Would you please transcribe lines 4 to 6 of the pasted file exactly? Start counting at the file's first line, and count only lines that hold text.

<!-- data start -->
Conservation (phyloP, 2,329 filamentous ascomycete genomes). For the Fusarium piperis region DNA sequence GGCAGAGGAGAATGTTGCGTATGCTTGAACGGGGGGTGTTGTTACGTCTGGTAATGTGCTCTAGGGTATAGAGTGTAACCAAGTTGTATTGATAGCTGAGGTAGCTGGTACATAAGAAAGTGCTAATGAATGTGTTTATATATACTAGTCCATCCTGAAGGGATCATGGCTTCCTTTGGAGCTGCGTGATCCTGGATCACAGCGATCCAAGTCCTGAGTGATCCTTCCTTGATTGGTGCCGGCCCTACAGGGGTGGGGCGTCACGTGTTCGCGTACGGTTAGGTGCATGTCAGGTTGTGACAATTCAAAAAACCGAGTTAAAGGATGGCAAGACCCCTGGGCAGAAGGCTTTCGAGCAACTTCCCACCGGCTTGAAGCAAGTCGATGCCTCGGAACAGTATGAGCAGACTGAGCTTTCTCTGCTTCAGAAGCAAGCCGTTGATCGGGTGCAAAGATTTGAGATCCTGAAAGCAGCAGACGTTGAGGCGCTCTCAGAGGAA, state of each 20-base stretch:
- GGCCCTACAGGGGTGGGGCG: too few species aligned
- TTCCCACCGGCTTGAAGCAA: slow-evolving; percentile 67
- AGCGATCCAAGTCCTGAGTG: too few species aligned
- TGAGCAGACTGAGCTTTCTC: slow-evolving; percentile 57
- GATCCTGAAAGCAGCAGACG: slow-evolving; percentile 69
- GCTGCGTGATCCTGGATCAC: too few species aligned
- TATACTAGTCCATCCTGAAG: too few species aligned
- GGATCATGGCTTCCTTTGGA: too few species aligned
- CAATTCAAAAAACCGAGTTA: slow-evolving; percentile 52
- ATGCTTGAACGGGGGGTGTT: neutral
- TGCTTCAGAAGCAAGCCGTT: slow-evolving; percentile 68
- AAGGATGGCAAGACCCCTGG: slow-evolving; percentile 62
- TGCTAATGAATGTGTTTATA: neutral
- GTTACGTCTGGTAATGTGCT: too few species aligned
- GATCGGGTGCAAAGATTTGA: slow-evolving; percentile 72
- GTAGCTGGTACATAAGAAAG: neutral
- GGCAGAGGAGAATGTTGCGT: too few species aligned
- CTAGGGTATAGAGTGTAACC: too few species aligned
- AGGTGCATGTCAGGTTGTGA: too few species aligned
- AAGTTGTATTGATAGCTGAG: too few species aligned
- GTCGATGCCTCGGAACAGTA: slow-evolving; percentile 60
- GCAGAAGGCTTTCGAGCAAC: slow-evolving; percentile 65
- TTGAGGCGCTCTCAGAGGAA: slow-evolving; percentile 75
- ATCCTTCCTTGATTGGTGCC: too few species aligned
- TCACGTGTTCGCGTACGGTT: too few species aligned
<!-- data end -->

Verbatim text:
- AGCGATCCAAGTCCTGAGTG: too few species aligned
- TGAGCAGACTGAGCTTTCTC: slow-evolving; percentile 57
- GATCCTGAAAGCAGCAGACG: slow-evolving; percentile 69